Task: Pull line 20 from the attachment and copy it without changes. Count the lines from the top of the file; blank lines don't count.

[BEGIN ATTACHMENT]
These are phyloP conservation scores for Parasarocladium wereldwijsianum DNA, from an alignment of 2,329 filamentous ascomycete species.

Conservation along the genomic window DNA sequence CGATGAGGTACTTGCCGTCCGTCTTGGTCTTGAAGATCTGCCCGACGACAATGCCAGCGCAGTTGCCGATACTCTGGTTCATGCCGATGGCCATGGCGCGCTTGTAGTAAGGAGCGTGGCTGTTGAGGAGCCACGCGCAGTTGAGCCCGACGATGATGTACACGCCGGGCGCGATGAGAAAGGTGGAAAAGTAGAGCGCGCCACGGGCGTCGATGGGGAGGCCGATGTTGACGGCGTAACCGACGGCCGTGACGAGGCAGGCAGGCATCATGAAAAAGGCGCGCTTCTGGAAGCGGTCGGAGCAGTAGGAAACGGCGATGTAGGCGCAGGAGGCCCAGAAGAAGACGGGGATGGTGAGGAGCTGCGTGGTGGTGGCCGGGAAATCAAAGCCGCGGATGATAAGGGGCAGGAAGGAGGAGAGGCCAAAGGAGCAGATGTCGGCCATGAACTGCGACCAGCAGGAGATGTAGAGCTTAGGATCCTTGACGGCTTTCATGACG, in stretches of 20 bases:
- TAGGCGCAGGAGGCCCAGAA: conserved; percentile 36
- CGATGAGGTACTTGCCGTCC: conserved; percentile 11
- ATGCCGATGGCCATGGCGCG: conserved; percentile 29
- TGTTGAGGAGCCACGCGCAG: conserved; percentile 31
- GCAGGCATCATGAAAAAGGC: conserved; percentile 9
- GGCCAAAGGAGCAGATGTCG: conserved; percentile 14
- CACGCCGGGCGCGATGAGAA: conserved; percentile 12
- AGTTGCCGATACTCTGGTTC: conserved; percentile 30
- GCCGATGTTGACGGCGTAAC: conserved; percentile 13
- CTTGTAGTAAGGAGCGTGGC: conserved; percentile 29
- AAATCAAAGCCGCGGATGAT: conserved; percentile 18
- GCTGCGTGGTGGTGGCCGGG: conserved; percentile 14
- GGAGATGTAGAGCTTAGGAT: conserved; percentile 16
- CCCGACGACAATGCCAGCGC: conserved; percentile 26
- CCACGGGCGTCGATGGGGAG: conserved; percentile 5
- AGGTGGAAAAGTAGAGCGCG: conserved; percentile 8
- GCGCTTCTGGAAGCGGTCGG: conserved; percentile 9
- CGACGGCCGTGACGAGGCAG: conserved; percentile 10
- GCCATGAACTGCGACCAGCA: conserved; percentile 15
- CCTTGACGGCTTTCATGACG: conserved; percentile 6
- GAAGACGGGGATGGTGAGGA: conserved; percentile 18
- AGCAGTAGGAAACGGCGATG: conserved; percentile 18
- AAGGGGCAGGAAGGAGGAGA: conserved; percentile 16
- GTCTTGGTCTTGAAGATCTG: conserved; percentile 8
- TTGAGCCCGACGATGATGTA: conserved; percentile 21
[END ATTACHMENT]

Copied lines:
- CGACGGCCGTGACGAGGCAG: conserved; percentile 10